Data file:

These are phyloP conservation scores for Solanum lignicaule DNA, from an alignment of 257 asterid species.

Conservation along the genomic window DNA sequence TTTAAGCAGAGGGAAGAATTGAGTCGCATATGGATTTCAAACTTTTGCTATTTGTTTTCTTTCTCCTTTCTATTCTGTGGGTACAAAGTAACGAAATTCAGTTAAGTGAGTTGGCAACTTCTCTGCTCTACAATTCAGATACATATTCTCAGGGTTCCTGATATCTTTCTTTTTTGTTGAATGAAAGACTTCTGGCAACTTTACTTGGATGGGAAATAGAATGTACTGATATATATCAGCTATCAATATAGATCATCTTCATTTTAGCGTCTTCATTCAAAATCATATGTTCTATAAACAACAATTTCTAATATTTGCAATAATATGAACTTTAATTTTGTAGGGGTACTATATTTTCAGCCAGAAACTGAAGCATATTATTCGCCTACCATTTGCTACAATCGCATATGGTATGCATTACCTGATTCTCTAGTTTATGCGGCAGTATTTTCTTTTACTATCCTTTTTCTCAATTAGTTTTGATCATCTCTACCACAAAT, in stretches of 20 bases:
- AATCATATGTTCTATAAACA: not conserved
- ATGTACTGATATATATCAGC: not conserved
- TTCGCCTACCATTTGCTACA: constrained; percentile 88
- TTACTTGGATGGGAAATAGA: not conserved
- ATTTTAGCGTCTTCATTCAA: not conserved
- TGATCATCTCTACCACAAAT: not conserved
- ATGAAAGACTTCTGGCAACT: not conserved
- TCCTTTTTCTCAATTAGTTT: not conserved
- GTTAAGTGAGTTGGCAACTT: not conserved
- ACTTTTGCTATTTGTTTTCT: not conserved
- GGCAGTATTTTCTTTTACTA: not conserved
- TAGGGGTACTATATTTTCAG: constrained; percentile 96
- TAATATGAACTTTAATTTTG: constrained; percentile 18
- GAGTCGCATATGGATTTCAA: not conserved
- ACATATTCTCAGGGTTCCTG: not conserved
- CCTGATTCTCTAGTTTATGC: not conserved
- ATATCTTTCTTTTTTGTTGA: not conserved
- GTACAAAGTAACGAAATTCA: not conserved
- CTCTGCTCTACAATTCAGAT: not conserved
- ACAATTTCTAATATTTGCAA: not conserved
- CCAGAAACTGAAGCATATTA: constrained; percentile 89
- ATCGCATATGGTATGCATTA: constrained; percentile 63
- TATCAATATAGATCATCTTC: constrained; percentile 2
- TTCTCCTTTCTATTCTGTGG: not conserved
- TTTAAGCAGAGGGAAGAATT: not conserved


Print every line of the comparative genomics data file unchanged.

These are phyloP conservation scores for Solanum lignicaule DNA, from an alignment of 257 asterid species.

Conservation along the genomic window DNA sequence TTTAAGCAGAGGGAAGAATTGAGTCGCATATGGATTTCAAACTTTTGCTATTTGTTTTCTTTCTCCTTTCTATTCTGTGGGTACAAAGTAACGAAATTCAGTTAAGTGAGTTGGCAACTTCTCTGCTCTACAATTCAGATACATATTCTCAGGGTTCCTGATATCTTTCTTTTTTGTTGAATGAAAGACTTCTGGCAACTTTACTTGGATGGGAAATAGAATGTACTGATATATATCAGCTATCAATATAGATCATCTTCATTTTAGCGTCTTCATTCAAAATCATATGTTCTATAAACAACAATTTCTAATATTTGCAATAATATGAACTTTAATTTTGTAGGGGTACTATATTTTCAGCCAGAAACTGAAGCATATTATTCGCCTACCATTTGCTACAATCGCATATGGTATGCATTACCTGATTCTCTAGTTTATGCGGCAGTATTTTCTTTTACTATCCTTTTTCTCAATTAGTTTTGATCATCTCTACCACAAAT, in stretches of 20 bases:
- AATCATATGTTCTATAAACA: not conserved
- ATGTACTGATATATATCAGC: not conserved
- TTCGCCTACCATTTGCTACA: constrained; percentile 88
- TTACTTGGATGGGAAATAGA: not conserved
- ATTTTAGCGTCTTCATTCAA: not conserved
- TGATCATCTCTACCACAAAT: not conserved
- ATGAAAGACTTCTGGCAACT: not conserved
- TCCTTTTTCTCAATTAGTTT: not conserved
- GTTAAGTGAGTTGGCAACTT: not conserved
- ACTTTTGCTATTTGTTTTCT: not conserved
- GGCAGTATTTTCTTTTACTA: not conserved
- TAGGGGTACTATATTTTCAG: constrained; percentile 96
- TAATATGAACTTTAATTTTG: constrained; percentile 18
- GAGTCGCATATGGATTTCAA: not conserved
- ACATATTCTCAGGGTTCCTG: not conserved
- CCTGATTCTCTAGTTTATGC: not conserved
- ATATCTTTCTTTTTTGTTGA: not conserved
- GTACAAAGTAACGAAATTCA: not conserved
- CTCTGCTCTACAATTCAGAT: not conserved
- ACAATTTCTAATATTTGCAA: not conserved
- CCAGAAACTGAAGCATATTA: constrained; percentile 89
- ATCGCATATGGTATGCATTA: constrained; percentile 63
- TATCAATATAGATCATCTTC: constrained; percentile 2
- TTCTCCTTTCTATTCTGTGG: not conserved
- TTTAAGCAGAGGGAAGAATT: not conserved